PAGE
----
Saturday, February 10, 2007

Spinning The Cheviot

The Cheviot tops from Judy was next on my list of things to do. When I pulled it out and took a close look at it, I was surprised to find that it contained a mixture of fibers. It was mostly very soft, but had quite a few smooth, black or white hairlike fibers, as well as kinky, stiff, kempy fibers of black or white.

I pulled the tops into foot long sections, and split them lengthwise to spin. It took longer to spin than the Massam, because I found myself picking as much of the kemp out as I could with a pair of tweezers.

Fiber weight - 100 grams
Fiber length - 5 to 6 inches
Wheel - Kromski Minstrel
Spinning ratio - 8.5:1
Spun worsted
Singles - 32 WPI
2 ply - 14 WPI
Yardage > 198

The color was labeled 'light grey' though actually this was due more to the salt and pepper effect of the soft white fibers and the black hair fibers. I don't think this is very visible from the above scan, but you get an idea of it in the singles yarn on the left. Overall, the color of the yarn is lovely.

In the inconsistencies of my spinning, I can see that lower twist would have been a better choice for this fiber, as the sections with less twist are indeed the softest. Even so it would never be suitable for next to skin wear.

According to Nola Fournier and Jane Fournier in In Sheep's Clothing, Cheviot is classified as a down-type wool, though I would never have guessed this from working with it. It is most commonly used for Tweeds, blankets, knitwear, socks and carpets.

For the time being, I'm going to add mine to my handspun yarn collection. Perhaps once I have enough, a project featuring British wools will be in order in the future.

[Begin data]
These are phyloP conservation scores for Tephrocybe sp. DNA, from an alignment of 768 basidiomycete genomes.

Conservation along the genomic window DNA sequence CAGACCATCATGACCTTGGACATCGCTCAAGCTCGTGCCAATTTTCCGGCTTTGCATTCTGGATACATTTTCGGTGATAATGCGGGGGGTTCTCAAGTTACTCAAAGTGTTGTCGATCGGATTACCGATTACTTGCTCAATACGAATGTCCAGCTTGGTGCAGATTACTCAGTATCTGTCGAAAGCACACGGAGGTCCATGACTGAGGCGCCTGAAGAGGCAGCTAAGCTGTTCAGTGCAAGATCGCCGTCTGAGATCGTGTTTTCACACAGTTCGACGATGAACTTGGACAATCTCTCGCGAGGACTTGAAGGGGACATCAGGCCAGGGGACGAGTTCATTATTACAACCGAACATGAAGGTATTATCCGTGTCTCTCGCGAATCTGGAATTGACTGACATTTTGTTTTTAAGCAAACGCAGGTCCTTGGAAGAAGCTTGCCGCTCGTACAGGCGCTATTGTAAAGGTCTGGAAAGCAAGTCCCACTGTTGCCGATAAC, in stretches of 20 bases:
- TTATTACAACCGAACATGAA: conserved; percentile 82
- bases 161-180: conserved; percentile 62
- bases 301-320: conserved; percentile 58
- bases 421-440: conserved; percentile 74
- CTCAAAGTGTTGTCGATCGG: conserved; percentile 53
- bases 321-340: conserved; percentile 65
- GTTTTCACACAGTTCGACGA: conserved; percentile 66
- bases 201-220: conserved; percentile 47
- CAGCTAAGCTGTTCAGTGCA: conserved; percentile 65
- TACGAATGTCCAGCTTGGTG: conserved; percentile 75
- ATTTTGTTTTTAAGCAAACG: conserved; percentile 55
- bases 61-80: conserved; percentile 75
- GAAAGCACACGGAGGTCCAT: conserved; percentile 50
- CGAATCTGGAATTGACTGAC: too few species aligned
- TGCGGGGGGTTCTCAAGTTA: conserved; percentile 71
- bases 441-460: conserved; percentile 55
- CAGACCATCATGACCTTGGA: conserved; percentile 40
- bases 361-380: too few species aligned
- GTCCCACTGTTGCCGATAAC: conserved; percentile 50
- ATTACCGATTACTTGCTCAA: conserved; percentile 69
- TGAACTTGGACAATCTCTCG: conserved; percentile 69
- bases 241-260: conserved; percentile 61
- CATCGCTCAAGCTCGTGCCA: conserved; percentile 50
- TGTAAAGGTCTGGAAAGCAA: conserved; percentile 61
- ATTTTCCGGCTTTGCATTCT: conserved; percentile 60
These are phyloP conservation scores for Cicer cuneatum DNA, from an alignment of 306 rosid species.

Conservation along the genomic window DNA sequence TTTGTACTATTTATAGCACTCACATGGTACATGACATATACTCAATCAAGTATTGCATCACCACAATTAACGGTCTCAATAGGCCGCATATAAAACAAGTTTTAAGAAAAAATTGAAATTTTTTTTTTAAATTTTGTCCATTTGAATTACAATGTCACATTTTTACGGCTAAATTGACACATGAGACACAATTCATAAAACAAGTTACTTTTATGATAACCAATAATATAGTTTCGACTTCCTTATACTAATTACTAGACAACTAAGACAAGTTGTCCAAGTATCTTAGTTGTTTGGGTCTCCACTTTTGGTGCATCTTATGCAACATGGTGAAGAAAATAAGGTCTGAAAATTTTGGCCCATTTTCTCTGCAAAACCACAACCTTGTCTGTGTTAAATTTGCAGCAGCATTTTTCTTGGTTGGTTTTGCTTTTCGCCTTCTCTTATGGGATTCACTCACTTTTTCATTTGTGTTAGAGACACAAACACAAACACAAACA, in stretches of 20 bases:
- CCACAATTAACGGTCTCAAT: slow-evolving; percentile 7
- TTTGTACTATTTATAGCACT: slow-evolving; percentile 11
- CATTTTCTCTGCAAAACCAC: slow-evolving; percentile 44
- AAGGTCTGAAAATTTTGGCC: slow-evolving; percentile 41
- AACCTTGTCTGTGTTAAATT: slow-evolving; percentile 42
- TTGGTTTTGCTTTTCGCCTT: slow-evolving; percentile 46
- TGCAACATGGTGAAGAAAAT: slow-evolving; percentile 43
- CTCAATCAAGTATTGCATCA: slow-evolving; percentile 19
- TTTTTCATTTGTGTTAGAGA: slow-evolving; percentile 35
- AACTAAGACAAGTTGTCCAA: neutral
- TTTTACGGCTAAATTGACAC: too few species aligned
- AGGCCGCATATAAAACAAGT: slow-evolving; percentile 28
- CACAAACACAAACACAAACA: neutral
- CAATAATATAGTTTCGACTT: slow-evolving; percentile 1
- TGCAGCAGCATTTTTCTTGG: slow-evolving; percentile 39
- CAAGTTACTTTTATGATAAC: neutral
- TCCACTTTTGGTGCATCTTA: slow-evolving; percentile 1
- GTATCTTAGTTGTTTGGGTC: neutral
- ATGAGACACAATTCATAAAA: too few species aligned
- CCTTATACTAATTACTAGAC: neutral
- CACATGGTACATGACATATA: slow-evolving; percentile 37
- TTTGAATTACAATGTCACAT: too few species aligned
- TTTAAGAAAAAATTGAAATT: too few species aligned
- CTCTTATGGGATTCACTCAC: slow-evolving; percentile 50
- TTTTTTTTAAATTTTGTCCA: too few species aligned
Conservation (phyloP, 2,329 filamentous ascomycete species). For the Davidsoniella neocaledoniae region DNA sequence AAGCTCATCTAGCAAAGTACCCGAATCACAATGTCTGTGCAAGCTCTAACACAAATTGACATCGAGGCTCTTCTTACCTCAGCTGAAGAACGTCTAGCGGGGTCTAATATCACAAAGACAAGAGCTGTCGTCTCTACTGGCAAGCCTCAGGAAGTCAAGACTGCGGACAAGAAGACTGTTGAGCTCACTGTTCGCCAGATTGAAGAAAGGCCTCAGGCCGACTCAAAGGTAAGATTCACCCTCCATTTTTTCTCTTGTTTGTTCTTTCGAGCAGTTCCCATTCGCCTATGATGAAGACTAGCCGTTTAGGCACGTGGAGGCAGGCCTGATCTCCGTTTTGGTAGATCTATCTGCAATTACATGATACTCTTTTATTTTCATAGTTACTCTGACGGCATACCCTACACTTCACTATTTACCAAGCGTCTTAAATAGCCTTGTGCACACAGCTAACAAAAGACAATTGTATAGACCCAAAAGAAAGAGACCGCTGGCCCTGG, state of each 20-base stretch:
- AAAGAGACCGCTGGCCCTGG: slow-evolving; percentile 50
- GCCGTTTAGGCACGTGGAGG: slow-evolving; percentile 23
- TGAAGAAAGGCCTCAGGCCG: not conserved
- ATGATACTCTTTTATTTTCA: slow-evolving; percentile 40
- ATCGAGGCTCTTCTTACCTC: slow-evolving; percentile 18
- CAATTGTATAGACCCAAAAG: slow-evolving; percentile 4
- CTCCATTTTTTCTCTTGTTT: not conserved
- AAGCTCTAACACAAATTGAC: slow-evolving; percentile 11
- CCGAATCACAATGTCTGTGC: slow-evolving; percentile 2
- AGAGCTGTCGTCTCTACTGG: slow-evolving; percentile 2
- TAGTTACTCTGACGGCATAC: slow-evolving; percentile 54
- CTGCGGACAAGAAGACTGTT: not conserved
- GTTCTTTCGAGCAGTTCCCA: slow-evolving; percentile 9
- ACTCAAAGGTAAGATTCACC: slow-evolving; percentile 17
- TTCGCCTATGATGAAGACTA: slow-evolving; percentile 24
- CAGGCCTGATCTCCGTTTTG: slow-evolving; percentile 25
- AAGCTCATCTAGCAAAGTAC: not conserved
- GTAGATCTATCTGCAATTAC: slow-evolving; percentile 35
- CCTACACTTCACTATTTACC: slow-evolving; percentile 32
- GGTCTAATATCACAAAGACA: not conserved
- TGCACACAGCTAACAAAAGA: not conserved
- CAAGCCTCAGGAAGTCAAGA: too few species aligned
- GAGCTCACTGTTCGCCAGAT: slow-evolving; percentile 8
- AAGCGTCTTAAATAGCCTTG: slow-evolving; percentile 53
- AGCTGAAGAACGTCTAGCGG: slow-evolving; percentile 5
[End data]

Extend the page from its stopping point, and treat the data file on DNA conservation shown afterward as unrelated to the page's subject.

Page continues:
5 comments:

  1. Okay, your spinning scares me. I don't know the ratio of my wheel and never know what I've got until I put in the McMorran yarn balance. I spin my beautiful Shetlands boys to be the same - they look like your stuff on right - and then I calculate now much it takes to make something - more or less. I wish I understood all the mathy parts - but I don't. So I add color.

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  2. Hmmm, cheviot should be a bit less kempy than that, it must be because it's a grey one. White is always finer.

    I'm not a computing engineer, but I am a medical electronics engineer :-). Textiles were hobby then work a few years back. I still sell a few designs each year to the company that employed me then. Strangely enough I have met a lot of engineers who are also fibre people.

    Enjoy spinning!

    Judy

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  3. What inconsistancies in your spinning, Leigh? :) Your spinning is beautiful!
    I agree with "The Scot" in that Cheviot is usually much less kempy - but as Judy mentions, it must be because it is a beautiful grey fleece and not white.
    I am glad to see another spinner of fine yarns. I always have problems spinning fatter ones and end up plying more than my normal two-plies if need be.
    I am not a knitter, but am trying to learn..and I'm all thumbs. I really appreciate your work!

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  4. I do love seeing the yarn that you spin - Wish you were closer so I could peek over your shoulder :-) Tina

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  5. Leigh - Your spinning is beautiful! Of course the more loosely spun will always be softer, but then you get into the wear and pilling issues. I've never seen Cheviot that looks anything like this. It usually has much more crimp, and the white wool bits would be whiter than creamier colored. As usual, you're doing a great job, and are setting the bar in quality! Marty Mc

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